1. Max out the Roth IRA each year using a Vanguard Target-Date fund from Vanguard. (Alternatively, just put it in the S&P 500 index– you’re still young and have time to diversify your portfolio manually. There’s a small additional fee for setting and forgetting for the Target-Date fund and you don’t need any bonds at your age/distance from projected retirement.) Use your inheritance savings to do this if you need to, though at your current savings rate, you may not (a lot will depend on calendar year considerations). Be sure to get the saver’s credit at tax time!
2. Make sure you have a reasonable emergency fund that will cover, for example, moving costs, or late reimbursements.
3. In a year, look into the profit-sharing option and see what you need to do to get that. If it is manageable on your budget, go for it, but make sure to convert company money to index funds as soon as they allow it. (This is assuming it’s a standard profit-sharing match where the company is already established, if it’s stock options instead… that’s a much more difficult question.) If you can’t afford to get both the match and do the IRA (but you should be able to given your savings), look deeper into your budget/emergency fund. It is most likely that you will want to contribute to the profit-share up to the match and then max out your Roth IRA as much as you can, but there are some situations in which the profit-share wouldn’t be as good of a value as the Roth IRA. Note that if the match is good, even if you don’t plan on keeping the money in your 401k, you may still be better off getting the match and then taking the withdrawal penalty than not taking the match.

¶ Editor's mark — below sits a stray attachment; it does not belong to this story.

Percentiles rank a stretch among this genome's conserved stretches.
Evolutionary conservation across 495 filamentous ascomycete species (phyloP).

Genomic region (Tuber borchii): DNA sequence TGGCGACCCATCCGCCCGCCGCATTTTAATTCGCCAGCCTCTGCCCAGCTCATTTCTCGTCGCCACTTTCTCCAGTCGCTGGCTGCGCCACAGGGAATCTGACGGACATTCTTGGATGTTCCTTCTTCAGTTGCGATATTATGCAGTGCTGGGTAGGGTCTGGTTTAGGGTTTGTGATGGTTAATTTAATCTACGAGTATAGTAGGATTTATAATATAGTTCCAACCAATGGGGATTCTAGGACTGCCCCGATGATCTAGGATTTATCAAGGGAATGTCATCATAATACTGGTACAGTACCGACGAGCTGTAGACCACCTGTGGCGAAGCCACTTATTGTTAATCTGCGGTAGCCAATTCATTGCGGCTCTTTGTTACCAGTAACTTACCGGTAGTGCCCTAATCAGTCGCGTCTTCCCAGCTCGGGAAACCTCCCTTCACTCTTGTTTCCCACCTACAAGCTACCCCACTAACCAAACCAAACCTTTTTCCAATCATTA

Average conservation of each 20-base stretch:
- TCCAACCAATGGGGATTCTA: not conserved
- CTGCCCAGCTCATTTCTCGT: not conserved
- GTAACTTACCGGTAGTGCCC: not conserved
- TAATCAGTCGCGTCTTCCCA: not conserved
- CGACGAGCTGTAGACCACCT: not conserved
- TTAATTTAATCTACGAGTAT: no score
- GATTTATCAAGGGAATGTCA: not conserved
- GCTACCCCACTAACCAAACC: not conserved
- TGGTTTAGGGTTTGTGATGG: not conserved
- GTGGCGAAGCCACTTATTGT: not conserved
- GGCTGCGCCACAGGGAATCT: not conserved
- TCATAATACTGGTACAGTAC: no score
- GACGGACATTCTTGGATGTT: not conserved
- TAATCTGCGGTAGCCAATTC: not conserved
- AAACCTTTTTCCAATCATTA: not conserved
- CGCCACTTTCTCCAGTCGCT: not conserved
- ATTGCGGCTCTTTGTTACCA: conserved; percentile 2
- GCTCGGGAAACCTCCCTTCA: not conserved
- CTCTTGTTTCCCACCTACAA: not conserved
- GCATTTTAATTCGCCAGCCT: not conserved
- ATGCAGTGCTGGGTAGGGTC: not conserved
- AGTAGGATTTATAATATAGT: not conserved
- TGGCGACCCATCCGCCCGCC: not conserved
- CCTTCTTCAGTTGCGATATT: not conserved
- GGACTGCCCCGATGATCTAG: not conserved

4. When time comes to go to graduate school, look at your projected student loan rates (and whether they’re subsidized or unsubsidized– the government may change its mind yet again about whether or not graduate students can get subsidized loans) and compare them to stock market rates (use ~7% for comparison if you don’t want to put in your own number) before deciding if you’d rather take the loan or withdraw savings/IRA principal.
tl/dr: Put it in retirement, but in a way that it can be used for school in a pinch (Roth IRA).
What have we missed, grumpy nation?